I feel greatly sorry for poor Bodhidharma. He has got into trouble – and this trouble was bound to arise because he belongs not only to a tradition of Buddhism, but to a sect of Buddhism, called Mahayana, “the great vehicle.” Anybody who belongs to any tradition, any sect, any doctrine, is bound to be in the same trouble as Bodhidharma. Whatever he is saying is becoming more and more stupid and nonsensical for the simple reason that he cannot say anything against the tradition.
He had been sent from India specially to make Buddhism more solidly grounded. That was the order of his own master, the enlightened woman Pragyatara, who had said, “I am sending you to China not to disturb people but to establish Mahayana in the great land of China, because if the whole country is converted to Buddhism, one-fifth of humanity is converted.” One person out of five people in the world is Chinese.
That reminds me of a man who was reading a newspaper in which he read that out of five people, four people are of different countries, different races, different religions but one is certainly Chinese. He called his wife who was working in the kitchen and told her, “Have you ever realized that out of five people in the world, one is Chinese?”
She said, “My God! It is good you told us because we already have four children. Now is the time for birth control, otherwise the fifth will be Chinese.”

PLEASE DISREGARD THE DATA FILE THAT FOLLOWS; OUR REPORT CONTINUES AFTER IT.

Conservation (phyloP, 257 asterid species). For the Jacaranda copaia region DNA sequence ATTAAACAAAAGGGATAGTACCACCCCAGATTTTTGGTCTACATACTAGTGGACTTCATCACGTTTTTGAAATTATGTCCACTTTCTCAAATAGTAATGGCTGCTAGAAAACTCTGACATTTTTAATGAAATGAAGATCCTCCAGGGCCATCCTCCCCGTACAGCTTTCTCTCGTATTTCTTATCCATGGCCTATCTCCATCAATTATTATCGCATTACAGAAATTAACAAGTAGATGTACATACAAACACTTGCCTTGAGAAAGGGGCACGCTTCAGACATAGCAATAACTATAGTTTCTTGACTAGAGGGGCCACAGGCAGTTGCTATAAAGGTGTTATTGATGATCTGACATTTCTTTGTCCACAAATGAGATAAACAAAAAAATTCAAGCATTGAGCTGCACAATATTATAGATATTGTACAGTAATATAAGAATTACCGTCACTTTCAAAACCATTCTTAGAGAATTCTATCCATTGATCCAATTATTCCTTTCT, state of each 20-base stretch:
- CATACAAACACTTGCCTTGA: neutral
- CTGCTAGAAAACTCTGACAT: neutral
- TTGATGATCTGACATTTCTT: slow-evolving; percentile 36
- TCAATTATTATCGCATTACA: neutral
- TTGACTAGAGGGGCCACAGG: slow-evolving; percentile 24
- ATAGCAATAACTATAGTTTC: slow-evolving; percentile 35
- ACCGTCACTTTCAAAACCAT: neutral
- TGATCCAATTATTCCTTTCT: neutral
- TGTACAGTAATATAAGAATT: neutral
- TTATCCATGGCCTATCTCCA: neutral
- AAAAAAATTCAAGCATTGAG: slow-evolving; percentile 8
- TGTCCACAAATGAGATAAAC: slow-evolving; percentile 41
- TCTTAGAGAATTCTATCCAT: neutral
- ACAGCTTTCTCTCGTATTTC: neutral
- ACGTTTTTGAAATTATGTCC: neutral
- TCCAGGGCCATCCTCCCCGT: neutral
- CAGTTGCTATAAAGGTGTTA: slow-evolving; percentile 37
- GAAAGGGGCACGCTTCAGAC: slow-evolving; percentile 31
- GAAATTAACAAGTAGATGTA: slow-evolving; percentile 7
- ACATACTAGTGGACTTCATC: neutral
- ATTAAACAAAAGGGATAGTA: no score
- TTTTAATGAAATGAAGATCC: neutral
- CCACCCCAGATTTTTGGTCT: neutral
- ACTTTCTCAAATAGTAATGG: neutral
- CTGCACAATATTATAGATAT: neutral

China has been one of the largest lands up to now. But by the end of this century India will go ahead; it will become more populated than China. Otherwise, for the whole of history, China has been the most populated land in the world.
And if Buddhism was spreading like wildfire, it was time to give it a solid foundation. Bodhidharma had been specially sent as a messenger because although during the six hundred years before Bodhidharma, thousands of Buddhist scholars had gone to China at the invitation of emperors to translate all Buddhist scriptures into Chinese, not a single one had been enlightened.
So Bodhidharma was sent specially to give people a certain taste of what enlightenment is. They had heard the word, they were enchanted with the idea, a great longing had arisen in millions of people to attain to enlightenment, but they had not even seen an enlightened person. His presence, his silence, his compassion…they were absolutely unaware; it was only theoretical.
By sending Bodhidharma Pragyatara had a certain specific purpose in her mind: to give China its first enlightened master. The trouble was that he could not say anything against Mahayana that would disturb all the new initiates into Buddhism. He could not say anything against Gautam Buddha, because nobody was going to listen to him.
They were so much impressed with Gautam Buddha and his life and his teachings that in just six hundred years, they created thirty thousand temples and monasteries. Two million people were initiated as Buddhist monks and almost the whole country became Buddhist. They may not all have been monks but they were laymen; they had started the journey hoping that one day they would also become monks. Five percent of the whole population of China had become monks.